By René Giroux
Posted on Friday, September 23rd, 2022
Some people are always on the lookout for ways to improve their products, productivity and image. I like to think of myself as in that category. Some years ago I decided to do all that I could to make sure my signs didn’t have that “machine look.”
Most, if not all of my work, is 3-D signs. Our signs are created in EnRoute4 Pro and cut on my AXYZ 4008 CNC router. This technology, new tools and equipment allow us to create and produce interesting 3-D projects, precisely, rapidly and consistently.
But software and machines are not perfect. They leave behind shapes, marks and details that normally should not be there. In most cases, though, all you need to do is make a few minor adjustments, which require only a small investment in time, to get a better finished product.
I’ve put together a few examples of how I do it. It is up to you to decide if those extra steps are worth it, but for me, the answer is clearly yes.
René Giroux’s shop, Enseignes Perfexion, was in Gatineau, Quebec, Canada.
This appeared in the May/June 2011 issue of SignCraft.
You can also go one step beyond this by re-facing the whole surface of the letters. This is done by removing thin layers with a slightly curved gouge. The bulk of the work being already done, it’s just a matter of working with the existing shape and giving a hand-done look whether the prismatic effect is carved in or out.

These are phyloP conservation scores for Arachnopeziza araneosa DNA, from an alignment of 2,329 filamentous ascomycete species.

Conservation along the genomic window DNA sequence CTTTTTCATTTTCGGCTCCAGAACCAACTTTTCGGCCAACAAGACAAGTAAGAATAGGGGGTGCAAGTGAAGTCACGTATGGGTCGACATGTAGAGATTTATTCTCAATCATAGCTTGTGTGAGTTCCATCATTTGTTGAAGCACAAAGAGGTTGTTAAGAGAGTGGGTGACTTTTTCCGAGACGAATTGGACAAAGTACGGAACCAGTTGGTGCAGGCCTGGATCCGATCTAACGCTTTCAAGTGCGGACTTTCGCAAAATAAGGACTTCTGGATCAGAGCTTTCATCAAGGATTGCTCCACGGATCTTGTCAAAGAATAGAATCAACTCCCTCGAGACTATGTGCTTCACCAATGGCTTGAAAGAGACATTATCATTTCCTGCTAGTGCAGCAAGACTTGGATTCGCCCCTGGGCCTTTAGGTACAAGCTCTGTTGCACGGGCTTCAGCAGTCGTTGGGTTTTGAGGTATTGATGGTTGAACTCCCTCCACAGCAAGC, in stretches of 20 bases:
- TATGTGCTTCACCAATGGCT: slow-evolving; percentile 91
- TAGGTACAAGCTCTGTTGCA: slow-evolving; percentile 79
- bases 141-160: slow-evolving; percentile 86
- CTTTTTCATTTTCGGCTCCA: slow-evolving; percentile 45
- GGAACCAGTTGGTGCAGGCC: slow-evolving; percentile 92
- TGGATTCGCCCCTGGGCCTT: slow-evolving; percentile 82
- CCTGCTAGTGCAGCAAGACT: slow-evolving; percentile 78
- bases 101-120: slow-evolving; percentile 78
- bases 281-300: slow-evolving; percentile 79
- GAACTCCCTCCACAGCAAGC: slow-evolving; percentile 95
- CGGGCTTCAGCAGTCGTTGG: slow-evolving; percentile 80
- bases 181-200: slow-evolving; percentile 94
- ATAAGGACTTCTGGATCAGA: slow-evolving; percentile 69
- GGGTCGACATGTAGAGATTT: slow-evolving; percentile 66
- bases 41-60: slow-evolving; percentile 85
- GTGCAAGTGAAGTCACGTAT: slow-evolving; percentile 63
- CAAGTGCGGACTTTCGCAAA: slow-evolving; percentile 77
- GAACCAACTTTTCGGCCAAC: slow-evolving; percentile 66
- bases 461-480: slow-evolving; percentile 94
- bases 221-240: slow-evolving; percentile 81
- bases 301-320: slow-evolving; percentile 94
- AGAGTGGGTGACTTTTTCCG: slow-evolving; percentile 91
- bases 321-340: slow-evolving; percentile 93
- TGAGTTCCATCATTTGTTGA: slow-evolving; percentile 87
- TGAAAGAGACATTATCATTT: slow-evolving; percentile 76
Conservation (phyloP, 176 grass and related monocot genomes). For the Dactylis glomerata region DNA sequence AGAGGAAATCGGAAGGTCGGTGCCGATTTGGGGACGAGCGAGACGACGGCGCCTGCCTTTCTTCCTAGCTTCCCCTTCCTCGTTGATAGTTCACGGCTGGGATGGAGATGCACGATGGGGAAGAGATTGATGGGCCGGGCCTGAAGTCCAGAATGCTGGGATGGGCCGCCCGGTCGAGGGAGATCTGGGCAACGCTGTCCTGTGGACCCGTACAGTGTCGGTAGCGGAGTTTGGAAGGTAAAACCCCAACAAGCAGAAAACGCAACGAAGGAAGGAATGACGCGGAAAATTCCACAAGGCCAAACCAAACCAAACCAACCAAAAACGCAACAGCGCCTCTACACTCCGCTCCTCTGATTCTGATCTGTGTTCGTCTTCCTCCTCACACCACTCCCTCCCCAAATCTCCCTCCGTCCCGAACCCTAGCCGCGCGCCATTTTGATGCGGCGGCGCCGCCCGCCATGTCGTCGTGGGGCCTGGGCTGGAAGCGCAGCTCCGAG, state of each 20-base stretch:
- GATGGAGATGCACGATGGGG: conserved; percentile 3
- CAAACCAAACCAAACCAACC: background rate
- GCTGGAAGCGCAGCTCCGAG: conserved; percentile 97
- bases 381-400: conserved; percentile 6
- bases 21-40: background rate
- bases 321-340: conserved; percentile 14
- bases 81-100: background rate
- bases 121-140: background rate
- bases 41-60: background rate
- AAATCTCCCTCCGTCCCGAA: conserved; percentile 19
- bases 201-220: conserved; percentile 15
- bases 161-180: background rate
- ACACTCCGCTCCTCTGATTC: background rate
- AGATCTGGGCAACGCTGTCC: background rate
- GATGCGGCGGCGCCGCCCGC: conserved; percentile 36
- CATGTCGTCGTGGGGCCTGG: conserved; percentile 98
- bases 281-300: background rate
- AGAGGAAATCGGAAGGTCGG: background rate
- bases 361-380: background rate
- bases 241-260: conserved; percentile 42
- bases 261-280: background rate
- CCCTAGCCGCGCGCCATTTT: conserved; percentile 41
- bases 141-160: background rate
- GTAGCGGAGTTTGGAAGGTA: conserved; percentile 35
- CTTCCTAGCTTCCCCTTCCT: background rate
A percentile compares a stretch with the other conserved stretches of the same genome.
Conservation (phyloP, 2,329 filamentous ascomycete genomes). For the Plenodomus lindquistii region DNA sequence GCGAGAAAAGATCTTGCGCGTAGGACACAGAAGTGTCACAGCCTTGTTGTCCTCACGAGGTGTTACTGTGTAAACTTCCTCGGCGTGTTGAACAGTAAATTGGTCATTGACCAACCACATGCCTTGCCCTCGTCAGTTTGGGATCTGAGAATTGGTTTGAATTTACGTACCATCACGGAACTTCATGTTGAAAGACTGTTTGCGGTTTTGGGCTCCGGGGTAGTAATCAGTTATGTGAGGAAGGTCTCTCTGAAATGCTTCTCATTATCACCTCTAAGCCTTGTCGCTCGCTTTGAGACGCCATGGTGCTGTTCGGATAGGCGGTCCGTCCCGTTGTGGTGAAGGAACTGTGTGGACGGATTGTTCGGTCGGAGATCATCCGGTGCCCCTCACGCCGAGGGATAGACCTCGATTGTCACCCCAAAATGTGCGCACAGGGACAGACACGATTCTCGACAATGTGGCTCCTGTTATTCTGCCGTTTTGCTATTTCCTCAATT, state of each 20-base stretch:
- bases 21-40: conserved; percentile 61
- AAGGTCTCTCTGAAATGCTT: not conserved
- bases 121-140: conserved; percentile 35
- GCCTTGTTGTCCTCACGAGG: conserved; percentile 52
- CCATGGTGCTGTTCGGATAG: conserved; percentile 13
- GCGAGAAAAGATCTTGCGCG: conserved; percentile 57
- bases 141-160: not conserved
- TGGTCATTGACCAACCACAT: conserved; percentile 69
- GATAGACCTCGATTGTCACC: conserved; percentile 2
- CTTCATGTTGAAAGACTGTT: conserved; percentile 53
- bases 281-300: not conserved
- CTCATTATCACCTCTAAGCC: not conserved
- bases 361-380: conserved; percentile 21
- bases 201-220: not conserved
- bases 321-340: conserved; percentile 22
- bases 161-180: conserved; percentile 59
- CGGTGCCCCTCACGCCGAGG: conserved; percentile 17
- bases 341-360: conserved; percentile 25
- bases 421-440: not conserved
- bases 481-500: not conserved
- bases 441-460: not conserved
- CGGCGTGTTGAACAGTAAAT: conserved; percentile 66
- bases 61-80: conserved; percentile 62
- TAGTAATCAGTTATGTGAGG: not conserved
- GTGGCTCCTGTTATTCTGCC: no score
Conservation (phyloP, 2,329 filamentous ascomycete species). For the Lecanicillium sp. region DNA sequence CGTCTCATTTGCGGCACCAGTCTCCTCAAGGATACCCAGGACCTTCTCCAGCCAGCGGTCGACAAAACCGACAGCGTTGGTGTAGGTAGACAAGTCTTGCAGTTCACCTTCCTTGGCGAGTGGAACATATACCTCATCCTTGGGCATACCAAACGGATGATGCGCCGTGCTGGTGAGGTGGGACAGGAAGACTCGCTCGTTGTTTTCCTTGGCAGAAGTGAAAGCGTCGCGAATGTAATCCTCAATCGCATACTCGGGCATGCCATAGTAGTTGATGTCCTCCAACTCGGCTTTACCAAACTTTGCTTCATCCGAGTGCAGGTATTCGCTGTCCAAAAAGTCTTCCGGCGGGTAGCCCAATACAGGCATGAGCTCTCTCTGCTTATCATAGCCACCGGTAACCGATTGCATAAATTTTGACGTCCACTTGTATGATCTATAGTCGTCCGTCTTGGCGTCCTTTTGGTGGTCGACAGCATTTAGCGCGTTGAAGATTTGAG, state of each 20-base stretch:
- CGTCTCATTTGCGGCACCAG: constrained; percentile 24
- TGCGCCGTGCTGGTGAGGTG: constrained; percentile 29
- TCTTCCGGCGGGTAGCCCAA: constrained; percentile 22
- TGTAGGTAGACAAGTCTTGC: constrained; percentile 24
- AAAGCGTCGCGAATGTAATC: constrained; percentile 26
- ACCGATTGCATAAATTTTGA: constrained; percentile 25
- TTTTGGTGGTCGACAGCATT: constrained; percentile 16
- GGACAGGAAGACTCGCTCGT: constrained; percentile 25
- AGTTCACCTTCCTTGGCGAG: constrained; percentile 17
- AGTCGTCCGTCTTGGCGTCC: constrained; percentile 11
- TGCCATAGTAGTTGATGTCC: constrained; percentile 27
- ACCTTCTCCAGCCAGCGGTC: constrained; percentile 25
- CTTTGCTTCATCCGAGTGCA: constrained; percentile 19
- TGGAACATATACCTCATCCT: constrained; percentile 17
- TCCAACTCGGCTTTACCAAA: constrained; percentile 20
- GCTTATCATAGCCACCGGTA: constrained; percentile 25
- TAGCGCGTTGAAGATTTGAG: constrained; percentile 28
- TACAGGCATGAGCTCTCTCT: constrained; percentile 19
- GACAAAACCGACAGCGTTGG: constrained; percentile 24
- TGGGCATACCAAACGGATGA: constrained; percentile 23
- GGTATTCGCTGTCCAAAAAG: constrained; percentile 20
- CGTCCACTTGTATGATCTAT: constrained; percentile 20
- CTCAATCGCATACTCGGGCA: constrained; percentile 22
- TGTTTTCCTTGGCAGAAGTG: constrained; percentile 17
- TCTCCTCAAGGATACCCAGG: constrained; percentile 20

These examples illustrate how a little handwork can add to the appeal of the lettering. Some are samples I have here in shop; some are actual jobs. But in every case, an effort was made to remove the visible traces of machine fabrication.
If you’re using 3-D software to create prismatic letters on a sign with large 3-D lettering, this problem can be corrected directly on the file. It will mean a small investment in time in front of the screen, but no chisel work in the shop. Each letter that would normally create one of those ridges because of an intersection of lines will have to be broken apart as I did on the Station sign. Three of these signs were required at the time, so it made the extra design time on the computer worthwhile. The screen shots show some of the steps that I used to rebuild the text from separate pieces.
It is something that you will get good—and quick—at after a little while, and it will be worth it if you have to do multiple faces. There are several 3-D software packages out there and most will do similar things. I’ll show how I do this in EnRoute-4 in a few short steps. The simplest example is a capital “F” as shown here:
See the difference between what a design program would normally give you, and the same letter “rebuilt” from broken shapes? Of course you will not want to use the software to rework all the letters in a sign, but with a big title with few letters (like most signs) you’ll appreciate the difference. The smaller text can be done by hand.